What We Make of It

Each time we love, we die a little,
each time we die, we love a little
more, but too late. 

The first time
I careered through
with the naivety of a clam,
hardly noticed
the breath as it was given to me
and then withdrawn,
all in a rush.
I took and was taken
with something like desire,
but we had to hunt then,
even songsters like me
had blood and raw flesh under our nails
and between our teeth.

The second and third
were short,
poisoned by diseased milk,
by bad water. 

But I remember, ah I remember
the fourth time,
for then I learnt to love.
To give that part of myself that matters,
to be warmed, consoled
in arms that only cared.
I would have stayed there for ever,
but eternity lasts neither in love nor hate,
and you passed from me.
So I learnt to live without life,
perishing before dying. 

The fifth and sixth were ended
by something like fear.
I was sacrificed
on a stake,
to the sword.
Yet despite this, there have been epochs
when I myself have been misguided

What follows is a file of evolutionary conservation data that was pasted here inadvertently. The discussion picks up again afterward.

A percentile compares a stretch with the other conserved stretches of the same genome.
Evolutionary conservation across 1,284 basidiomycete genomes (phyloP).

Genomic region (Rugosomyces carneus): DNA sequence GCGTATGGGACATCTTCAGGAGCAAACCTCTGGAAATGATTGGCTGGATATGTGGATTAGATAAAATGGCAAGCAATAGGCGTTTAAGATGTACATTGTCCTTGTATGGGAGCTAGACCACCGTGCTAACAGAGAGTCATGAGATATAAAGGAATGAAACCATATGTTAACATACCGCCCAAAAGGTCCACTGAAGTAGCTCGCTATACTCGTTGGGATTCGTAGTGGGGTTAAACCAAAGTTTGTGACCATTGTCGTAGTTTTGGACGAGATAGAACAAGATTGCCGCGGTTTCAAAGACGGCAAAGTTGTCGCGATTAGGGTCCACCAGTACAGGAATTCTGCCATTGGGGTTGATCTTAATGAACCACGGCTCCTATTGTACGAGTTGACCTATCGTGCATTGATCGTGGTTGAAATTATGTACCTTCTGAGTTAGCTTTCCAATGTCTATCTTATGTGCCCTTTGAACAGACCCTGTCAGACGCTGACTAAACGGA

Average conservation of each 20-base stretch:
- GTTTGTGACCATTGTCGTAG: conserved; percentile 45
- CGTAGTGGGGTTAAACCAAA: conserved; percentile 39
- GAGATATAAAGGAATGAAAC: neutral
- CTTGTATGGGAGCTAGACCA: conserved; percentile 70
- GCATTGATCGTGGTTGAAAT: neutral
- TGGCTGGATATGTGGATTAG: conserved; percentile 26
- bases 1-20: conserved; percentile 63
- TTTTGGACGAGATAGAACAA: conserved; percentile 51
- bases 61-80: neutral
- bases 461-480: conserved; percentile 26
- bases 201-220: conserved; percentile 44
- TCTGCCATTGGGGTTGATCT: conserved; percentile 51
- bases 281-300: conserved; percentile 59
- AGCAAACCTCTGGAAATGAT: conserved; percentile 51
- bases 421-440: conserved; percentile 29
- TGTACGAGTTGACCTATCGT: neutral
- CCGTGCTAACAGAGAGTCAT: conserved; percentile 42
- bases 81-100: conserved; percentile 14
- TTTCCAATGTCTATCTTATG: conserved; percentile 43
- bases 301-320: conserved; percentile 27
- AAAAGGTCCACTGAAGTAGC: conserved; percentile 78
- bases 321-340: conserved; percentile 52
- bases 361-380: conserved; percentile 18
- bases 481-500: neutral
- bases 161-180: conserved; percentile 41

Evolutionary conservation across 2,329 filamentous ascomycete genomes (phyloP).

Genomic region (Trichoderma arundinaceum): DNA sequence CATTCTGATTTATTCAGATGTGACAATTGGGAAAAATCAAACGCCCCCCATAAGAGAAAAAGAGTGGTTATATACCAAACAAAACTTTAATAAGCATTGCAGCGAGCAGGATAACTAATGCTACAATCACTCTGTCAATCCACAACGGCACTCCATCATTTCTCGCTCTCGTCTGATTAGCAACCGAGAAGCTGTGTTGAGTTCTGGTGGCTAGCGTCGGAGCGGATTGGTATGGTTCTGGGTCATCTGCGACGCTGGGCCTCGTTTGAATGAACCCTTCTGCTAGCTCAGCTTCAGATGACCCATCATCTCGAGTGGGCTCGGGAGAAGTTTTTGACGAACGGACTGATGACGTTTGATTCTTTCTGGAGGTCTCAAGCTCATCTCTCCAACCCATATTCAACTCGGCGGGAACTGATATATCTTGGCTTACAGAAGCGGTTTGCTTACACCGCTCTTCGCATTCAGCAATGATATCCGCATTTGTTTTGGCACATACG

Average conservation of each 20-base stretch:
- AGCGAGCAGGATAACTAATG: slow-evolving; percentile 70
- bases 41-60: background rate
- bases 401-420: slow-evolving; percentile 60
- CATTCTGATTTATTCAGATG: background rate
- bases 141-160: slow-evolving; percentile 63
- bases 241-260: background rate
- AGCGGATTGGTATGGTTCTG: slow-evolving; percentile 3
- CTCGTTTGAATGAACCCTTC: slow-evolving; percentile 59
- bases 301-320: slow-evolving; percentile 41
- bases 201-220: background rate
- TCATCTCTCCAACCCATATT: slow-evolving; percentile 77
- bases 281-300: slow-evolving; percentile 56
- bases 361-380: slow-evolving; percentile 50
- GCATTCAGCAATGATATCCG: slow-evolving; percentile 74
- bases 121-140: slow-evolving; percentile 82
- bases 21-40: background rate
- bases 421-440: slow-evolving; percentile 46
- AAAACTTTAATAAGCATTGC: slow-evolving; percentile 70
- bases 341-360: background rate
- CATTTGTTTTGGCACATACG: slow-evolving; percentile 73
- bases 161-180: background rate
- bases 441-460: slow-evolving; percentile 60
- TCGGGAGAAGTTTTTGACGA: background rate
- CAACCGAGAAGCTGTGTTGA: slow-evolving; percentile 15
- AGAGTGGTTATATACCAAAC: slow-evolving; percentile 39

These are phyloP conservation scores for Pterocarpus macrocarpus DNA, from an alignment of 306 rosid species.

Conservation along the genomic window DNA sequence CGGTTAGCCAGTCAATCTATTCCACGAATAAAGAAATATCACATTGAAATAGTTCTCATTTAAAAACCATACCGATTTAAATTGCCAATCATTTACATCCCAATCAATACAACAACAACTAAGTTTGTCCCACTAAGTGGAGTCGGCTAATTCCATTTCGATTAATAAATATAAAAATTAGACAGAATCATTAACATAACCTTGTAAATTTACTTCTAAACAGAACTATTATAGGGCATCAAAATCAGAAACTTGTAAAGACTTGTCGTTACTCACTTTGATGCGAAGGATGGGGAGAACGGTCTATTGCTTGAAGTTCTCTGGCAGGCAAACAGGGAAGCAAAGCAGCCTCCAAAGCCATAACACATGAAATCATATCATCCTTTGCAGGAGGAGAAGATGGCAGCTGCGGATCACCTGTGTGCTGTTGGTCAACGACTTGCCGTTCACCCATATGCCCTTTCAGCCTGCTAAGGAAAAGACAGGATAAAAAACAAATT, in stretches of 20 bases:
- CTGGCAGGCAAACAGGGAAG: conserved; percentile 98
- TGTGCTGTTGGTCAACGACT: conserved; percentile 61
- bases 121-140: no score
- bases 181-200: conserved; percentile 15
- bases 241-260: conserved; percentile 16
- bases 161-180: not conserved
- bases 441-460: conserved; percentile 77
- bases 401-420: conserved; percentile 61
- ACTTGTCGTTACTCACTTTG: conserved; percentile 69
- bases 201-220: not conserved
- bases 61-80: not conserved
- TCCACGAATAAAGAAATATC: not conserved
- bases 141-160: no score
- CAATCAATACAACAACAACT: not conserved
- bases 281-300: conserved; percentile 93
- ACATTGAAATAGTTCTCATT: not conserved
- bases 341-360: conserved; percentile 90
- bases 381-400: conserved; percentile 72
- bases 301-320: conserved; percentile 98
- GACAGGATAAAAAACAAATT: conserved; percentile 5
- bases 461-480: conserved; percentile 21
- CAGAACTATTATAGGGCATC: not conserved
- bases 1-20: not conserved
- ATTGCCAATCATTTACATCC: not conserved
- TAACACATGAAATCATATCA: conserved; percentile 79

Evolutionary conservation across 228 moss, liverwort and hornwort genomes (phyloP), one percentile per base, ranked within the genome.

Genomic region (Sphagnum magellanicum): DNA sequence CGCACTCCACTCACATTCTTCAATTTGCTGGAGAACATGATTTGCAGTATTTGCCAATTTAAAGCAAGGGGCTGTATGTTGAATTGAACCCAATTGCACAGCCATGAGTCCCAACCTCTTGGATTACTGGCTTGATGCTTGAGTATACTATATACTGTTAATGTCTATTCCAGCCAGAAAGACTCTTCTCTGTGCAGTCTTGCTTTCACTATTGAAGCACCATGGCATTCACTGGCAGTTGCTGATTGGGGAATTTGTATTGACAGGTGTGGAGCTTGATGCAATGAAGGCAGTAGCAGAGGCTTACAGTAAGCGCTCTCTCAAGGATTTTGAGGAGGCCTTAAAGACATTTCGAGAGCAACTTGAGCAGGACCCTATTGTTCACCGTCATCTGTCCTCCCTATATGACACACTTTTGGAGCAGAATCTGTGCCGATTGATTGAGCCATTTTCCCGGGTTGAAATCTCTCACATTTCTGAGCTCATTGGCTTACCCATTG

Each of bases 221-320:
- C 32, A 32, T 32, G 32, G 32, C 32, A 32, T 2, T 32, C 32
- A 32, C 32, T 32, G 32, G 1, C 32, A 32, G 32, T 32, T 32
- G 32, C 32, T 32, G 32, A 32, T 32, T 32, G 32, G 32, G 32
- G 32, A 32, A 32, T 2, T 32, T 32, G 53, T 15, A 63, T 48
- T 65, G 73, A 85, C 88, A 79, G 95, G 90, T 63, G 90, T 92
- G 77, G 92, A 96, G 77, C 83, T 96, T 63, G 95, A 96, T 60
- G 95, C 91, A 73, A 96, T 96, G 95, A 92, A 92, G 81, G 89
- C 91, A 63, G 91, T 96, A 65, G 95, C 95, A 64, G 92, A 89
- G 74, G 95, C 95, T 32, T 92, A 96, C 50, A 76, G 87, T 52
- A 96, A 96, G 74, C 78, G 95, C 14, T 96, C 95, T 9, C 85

by anger or self-adoration
into breaking another
in two
for no more than the pleasure.
For it is easy to forget
the circumstances of one’s own death
when the birth pangs come anew.
Life seems whole, untarnished
and many an era I bit it
with a salivating jaw. 

Love never came again as it had once.
The ardour that had given me youth
had left me older
than glacier scarred rock.
Still on occasion love would blossom
unexpectedly
like some Alpine sedge
and melt through my aching bones. 

And yet, and yet
the breath comes back
and though I am ancient,
mouldered to my marrow,
there is a chance that I might recall
some instance of wisdom
and I will not hold it in my muffler,
as a goitre in my throat,
but speak it, yes speak it out.
In that moment
I am uplifted.

So it was this morning,
as I stood ironing.
Which means I know how good it feels. 

And that is also something like 

hope.

 

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